Ilia J. Fehrer, a Lower Eastern Shore environmentalist who worked tirelessly for the preservation of the Pocomoke River and Nassawango Creek and was a co-founder with her husband of the Worcester Environmental Trust, died Tuesday of cancer at her Salisbury home. She was 80.
"Ilia Fehrer will be talked about for a long time to come. She and her husband have left their mark and a legacy, and they did it with grace," said Rep. Wayne T. Gilchrist, whose district includes the Eastern Shore.
"She saw the beauty of the Eastern Shore, and this became her life's work and she stuck with it. And she never expected awards or recognition for what she and her husband accomplished," he said.
Born Ilia J. Leonard in Washington, she lived on a farm in northern Baltimore County near the Pennsylvania line before moving to Baltimore in 1942.
After graduating from city public schools, she earned a bachelor's degree in 1948 from what is now Towson University and began teaching in Baltimore elementary schools.
She was married in 1948 to Joseph W. Fehrer, who was chief of the real estate division for the Baltimore and Washington districts of the Army Corps of Engineers.
In 1967, after transferring to the National Park Service where he was chief of land acquisition, he moved his family to Snow Hill.
Mr. Fehrer, who died last year, was in charge of assembling the properties that became the Assateague Island National Seashore.
With her husband, Mrs. Fehrer enjoyed exploring the region's waterways by canoe. In 1972, they became alarmed when extensive rezoning proposed in Worcester County raised a variety of environmental issues.
Developers were proposing to build Harbour Town, a 3,300-acre resort community along Chincoteague Bay, which was to be the "The Hilton Head of the North."
The Fehrers established the Worcester Environmental Trust that resulted in approval for the project eventually being overturned in state appellate courts.
But in the early 1970s, not everyone welcomed the efforts of the Fehrers, who were considered by many to be interfering outlanders.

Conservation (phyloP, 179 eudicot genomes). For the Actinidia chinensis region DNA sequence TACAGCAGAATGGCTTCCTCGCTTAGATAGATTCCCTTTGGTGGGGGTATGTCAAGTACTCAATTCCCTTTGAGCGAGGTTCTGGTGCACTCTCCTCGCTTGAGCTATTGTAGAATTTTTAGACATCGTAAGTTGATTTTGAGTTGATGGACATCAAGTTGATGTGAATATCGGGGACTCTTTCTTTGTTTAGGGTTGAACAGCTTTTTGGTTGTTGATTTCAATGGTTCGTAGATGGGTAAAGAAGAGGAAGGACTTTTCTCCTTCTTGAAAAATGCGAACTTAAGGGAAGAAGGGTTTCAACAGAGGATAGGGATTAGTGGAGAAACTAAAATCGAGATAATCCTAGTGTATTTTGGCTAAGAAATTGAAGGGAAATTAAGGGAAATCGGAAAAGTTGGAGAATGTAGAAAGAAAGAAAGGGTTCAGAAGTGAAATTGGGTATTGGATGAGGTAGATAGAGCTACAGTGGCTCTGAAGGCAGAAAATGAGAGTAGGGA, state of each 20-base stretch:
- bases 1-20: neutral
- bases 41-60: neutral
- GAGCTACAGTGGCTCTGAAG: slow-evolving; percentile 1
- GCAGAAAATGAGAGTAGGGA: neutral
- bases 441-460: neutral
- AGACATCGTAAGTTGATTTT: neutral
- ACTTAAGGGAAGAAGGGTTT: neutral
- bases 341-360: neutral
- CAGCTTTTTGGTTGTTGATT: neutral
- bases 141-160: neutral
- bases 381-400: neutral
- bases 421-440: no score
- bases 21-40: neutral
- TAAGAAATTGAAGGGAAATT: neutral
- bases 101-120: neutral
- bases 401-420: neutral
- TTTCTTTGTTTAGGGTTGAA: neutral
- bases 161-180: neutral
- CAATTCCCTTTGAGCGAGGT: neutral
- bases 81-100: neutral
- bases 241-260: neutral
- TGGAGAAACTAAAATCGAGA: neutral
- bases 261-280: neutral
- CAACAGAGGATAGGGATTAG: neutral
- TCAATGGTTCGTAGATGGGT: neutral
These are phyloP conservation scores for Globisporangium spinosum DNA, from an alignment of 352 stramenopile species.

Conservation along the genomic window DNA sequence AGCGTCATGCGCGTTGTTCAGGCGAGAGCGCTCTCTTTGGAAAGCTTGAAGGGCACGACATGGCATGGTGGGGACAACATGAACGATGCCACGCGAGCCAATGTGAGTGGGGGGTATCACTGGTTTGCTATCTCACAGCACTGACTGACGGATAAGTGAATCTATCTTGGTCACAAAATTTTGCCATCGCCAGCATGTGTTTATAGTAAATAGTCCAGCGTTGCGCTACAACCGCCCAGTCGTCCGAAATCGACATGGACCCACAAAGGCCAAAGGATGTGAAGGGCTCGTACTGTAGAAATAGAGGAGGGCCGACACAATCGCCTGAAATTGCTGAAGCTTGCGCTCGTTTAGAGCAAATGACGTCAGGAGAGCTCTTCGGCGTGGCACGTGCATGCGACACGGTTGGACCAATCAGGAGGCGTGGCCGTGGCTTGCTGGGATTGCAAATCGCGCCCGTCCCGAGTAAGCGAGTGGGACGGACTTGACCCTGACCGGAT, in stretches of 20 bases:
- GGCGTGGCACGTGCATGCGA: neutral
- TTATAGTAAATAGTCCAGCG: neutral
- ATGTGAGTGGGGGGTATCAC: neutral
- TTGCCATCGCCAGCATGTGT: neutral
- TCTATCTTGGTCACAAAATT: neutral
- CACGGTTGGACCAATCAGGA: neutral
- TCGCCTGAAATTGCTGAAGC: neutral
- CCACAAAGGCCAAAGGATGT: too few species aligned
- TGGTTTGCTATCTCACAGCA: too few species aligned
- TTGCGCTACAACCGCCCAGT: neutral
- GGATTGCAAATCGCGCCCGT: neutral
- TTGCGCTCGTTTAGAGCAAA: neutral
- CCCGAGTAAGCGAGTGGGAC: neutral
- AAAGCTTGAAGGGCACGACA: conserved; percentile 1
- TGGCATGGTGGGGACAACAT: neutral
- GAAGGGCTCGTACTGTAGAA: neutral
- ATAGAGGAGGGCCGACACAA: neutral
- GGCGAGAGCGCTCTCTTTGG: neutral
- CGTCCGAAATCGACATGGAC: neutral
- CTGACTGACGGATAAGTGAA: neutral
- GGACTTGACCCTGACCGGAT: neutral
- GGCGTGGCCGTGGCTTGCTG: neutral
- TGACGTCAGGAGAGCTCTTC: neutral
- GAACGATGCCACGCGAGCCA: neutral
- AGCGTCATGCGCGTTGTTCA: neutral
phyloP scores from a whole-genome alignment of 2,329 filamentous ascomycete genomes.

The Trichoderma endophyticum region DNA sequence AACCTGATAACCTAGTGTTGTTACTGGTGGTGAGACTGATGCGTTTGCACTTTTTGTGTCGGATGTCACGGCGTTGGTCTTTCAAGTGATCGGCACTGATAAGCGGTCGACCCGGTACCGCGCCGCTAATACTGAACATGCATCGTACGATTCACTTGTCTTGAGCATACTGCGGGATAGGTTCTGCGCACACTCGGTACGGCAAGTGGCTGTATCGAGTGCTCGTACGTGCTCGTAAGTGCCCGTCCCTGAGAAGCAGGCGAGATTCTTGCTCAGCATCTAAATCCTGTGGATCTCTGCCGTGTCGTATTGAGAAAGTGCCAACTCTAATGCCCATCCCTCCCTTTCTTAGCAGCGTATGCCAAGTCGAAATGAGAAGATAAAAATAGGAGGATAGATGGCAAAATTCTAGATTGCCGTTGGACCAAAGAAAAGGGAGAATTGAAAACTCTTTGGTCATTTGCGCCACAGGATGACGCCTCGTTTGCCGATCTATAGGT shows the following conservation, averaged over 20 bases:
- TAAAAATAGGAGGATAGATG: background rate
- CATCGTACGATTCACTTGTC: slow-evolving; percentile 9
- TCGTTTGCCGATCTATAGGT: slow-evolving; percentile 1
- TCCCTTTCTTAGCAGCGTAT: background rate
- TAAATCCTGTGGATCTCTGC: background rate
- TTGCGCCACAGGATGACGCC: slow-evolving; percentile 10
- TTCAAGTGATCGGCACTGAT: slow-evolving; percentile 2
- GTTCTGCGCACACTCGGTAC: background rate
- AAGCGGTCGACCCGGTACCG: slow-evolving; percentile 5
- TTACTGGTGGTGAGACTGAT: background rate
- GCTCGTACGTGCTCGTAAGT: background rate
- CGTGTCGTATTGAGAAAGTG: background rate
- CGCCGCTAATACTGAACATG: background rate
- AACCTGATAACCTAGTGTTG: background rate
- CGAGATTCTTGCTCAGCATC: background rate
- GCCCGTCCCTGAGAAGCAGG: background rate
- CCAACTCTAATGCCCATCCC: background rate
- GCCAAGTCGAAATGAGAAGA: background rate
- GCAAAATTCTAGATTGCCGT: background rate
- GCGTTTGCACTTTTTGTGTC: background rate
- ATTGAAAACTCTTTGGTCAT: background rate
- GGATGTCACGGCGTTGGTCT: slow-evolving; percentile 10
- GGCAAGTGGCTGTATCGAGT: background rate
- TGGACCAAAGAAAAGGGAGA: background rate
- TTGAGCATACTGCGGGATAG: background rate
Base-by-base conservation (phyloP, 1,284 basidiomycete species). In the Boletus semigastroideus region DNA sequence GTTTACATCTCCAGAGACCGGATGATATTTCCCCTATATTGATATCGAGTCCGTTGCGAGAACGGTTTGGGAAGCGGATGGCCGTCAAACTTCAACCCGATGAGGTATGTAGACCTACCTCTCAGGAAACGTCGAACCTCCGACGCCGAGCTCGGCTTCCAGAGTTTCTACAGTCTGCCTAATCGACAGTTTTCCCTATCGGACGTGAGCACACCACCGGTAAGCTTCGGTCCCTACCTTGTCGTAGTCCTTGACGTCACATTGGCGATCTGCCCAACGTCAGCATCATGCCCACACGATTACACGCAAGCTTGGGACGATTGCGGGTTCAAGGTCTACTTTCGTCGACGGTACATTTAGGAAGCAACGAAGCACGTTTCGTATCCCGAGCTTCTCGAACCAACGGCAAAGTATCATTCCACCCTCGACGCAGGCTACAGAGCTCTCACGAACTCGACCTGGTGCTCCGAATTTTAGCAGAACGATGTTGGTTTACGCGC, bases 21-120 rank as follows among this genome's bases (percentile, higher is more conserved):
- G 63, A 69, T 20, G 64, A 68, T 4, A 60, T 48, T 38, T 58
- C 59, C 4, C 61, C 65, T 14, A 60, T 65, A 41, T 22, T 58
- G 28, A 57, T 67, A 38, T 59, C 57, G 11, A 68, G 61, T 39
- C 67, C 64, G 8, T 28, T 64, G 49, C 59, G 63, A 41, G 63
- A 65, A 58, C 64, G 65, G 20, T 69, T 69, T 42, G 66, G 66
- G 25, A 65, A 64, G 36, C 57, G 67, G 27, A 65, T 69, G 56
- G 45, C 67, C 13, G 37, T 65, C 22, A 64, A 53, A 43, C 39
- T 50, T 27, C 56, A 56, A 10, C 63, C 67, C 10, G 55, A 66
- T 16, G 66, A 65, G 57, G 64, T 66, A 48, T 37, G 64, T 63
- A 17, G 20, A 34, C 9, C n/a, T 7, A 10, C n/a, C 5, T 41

"By consensus, they are Worcester County's lone `environmentalists,' a word variously spoken here with condescension, bitterness, smugness or befuddlement -- never matter-of-factly," The Sun reported in 1978.
"Ilia was a magnificent woman. A stalwart. She was demure, but she spoke up. And today we realize what she accomplished," said Ajax Eastman, a longtime friend, environmental activist and former president of the Maryland Conservation Council.
"The most important thing she did were those endless hours she sat listening to the Worcester County commissioners and taking notes," said Ron Cascio, an environmental activist who designs and builds green developments. "They knew she was there, and they knew she would go home and write letters, and that phone calls would be made. That was her greatest achievement, the endless hours of watchdogging."
Mr. Cascio called her "our environmental conscience." He said that "Worcester County wouldn't be as nice had it not been for Ilia and Joe."
He added: "Thank God for that woman. When it comes to land use and preservation issues, no one can hold her torch."
Nearly 20 years ago, she began voicing concern over water pollution made up of nitrogen, phosphorus and other nutrients that rain washed off farms into coastal bays. The nutrients caused algae blooms, depleting oxygen in the water and killing aquatic life.
Through her efforts, the Pocomoke River was designated a Wild and Scenic River, and she was also successful in establishing a water quality testing program for the river. She worked diligently until the end of her life to help preserve Assateague Island and the coastal bays.
Through her consistent efforts and hard work, more than 41,000 acres in southern Worcester County have been permanently preserved.
"The environmental movement owes much to Judy Johnson, who died earlier this year, Ilia Fehrer and Ajax Eastman. They were the vanguard of the environmental movement here before there was one," said Tom Horton, former Sun environmental columnist and author.
"For an environmental reporter, the first stop on the Eastern Shore was Ilia's home in Snow Hill. It was a pleasant place to spend a few hours talking about issues," Mr. Horton said. "Ilia was one of a kind, and her death marks the passing of an era."
Even though Mrs. Fehrer moved to a Salisbury retirement community in 2004 and was largely retired, she continued to maintain her environmental activism by writing to federal, state and local officials, said a son, Joseph W. Fehrer Jr. of Snow Hill, who is land manager of the Nature Conservancy's Nassawango Creek Preserve.
"I personally witnessed the difference two people can make," he said.
Mrs. Fehrer was a communicant of St. Francis de Sales Roman Catholic Church, 514 Camden Ave., Salisbury, where a Mass of Christian burial will be offered at 11 a.m. Tuesday.
Also surviving are two other sons, Damien C. Fehrer of Farmville, Va., and Douglas G. Fehrer of Fairfax, Va.; four daughters, Christa Fehrer of Florence, Mont., Celeste Bunting of Salisbury, Melissa Fehrer of Snow Hill and Michele Fehrer of Buckeye, W.Va.; six grandchildren; and four great-grandchildren. Another son, John N. Fehrer, died in 1976.